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Not So Happily Ever After Essay

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Alyssa Verdugo
Prof. Lindsey
English 01A
17 December 2014
Not So Happily Ever After
“Once upon a time” and “Happily ever after” are phrases that people often associate with the fairytales that they heard and read throughout their early childhood. These fairytales often feature a beautiful princess, an ugly, evil witch, and a brave, handsome prince. The archaic contents of these stories conflicts with the modern, progressive society in which we live in today because these stories encompass ideals from a time where women did not work and where it was not acceptable for them to be independent. This fact has led to parents being wary about allowing their children to read fairytales. The conflicts between these classic stories and today’s society are not the only reasons for parent’s wariness in allowing their children to read them; other reasons for this include the fact that they exhibit strict gender roles, create a false sense of reality, and promote low self-esteem in young girls. Before fairytales were written by The Brothers Grimm, they were told orally by German women in the 19th century while they spun (Neikirk). They did this to both “…keep themselves and their company awake as they spun [at night]” and “[preserve] the oral traditions of Germany” (qtd. in Neikirk). As time went on, after these stories were first written and published, these stories went through some changes after the death of Whilhelm Grimm (Neikirk). These changes were seen as “[the stories] moved away from the original source, women, and into the greater realm of patriarchal Germany” (Neikirk). The changes that these stories underwent as they were adapted into patriarchal society can be seen in the way women are portrayed in these stories and the culmination of fairytales in marriage (Neikirk). These changes in the Brothers Grimm fairytales were used to teach central European children what roles should be played by the different genders, “as well as what it meant to be good and bad” (“Experts say"). The existence of these lessons in the fairytales and the effects that these lessons may have are warned upon by this statement made by Liz Grauerholz, an associate professor of sociology, “Parents need to be aware that some stories tell children that unattractive people are more likely to be evil and reinforce traditional gender roles that maybe confusing for today’s young women.” (qtd. in “Experts say”).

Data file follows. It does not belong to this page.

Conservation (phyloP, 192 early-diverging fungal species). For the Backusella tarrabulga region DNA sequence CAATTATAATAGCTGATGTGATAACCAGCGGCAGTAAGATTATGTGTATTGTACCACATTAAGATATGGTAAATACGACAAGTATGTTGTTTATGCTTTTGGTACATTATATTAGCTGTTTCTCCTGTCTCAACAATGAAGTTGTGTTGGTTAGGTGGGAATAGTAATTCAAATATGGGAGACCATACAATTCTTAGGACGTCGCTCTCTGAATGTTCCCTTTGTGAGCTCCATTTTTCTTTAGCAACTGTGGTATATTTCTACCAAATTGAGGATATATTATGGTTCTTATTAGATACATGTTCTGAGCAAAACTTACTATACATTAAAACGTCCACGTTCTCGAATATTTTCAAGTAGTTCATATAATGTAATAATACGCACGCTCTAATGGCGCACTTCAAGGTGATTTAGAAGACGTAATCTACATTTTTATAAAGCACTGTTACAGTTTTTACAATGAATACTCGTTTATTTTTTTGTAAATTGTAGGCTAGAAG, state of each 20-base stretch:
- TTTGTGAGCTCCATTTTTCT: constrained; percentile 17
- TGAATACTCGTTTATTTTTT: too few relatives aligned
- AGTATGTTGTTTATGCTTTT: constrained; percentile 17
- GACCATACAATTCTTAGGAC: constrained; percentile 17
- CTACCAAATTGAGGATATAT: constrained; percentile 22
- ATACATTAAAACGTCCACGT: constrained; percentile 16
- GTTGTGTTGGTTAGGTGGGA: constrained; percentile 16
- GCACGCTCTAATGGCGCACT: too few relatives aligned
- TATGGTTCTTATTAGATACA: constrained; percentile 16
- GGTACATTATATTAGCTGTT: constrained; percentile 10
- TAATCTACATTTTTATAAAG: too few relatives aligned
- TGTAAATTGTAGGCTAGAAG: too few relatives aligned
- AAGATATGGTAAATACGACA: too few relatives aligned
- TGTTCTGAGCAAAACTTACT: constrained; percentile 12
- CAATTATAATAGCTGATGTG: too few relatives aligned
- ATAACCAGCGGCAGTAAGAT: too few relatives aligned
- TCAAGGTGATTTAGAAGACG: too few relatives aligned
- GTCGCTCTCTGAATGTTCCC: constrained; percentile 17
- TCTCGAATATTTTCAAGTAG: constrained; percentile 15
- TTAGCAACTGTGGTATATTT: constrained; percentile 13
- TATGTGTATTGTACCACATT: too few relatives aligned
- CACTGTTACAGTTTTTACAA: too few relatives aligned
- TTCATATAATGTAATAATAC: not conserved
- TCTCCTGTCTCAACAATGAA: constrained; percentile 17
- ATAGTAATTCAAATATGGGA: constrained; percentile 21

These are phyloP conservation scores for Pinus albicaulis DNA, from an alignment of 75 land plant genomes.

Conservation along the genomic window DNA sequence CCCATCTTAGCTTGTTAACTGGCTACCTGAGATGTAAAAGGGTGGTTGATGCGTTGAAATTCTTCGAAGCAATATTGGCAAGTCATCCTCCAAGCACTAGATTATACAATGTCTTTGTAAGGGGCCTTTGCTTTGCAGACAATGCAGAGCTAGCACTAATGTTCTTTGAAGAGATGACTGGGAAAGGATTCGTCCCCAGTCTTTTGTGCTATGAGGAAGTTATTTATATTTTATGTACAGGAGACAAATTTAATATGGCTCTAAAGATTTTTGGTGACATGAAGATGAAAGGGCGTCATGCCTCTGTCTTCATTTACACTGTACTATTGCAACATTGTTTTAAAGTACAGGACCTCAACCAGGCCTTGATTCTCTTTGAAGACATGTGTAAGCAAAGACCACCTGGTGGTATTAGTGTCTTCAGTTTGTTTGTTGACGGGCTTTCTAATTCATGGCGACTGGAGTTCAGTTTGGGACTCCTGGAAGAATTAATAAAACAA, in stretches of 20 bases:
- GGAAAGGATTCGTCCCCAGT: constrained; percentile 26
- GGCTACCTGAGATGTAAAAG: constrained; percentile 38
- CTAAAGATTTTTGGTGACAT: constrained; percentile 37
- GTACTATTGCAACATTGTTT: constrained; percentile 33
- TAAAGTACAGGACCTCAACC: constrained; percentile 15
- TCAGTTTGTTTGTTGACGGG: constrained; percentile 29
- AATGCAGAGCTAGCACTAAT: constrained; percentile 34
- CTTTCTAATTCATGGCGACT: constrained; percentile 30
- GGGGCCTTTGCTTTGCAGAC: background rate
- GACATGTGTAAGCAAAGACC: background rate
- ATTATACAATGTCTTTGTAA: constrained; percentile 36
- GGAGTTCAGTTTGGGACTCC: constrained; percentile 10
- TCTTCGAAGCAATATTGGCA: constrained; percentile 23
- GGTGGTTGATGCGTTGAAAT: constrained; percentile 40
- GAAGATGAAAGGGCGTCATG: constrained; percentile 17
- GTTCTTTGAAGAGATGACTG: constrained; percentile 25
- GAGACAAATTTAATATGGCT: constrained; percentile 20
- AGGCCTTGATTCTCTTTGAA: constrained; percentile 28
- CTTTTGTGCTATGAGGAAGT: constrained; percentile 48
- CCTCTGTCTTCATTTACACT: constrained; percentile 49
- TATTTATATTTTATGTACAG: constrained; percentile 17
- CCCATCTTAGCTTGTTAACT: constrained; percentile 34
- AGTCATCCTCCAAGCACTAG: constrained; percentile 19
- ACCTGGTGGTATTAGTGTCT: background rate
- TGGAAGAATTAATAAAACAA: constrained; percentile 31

The first reason as to why parents should be wary about allowing their children to read fairytales is that they establish and maintain specific gender roles. It is common for the male characters to go on a “hero’s journey” with some kind of magical weapon and on this jour...

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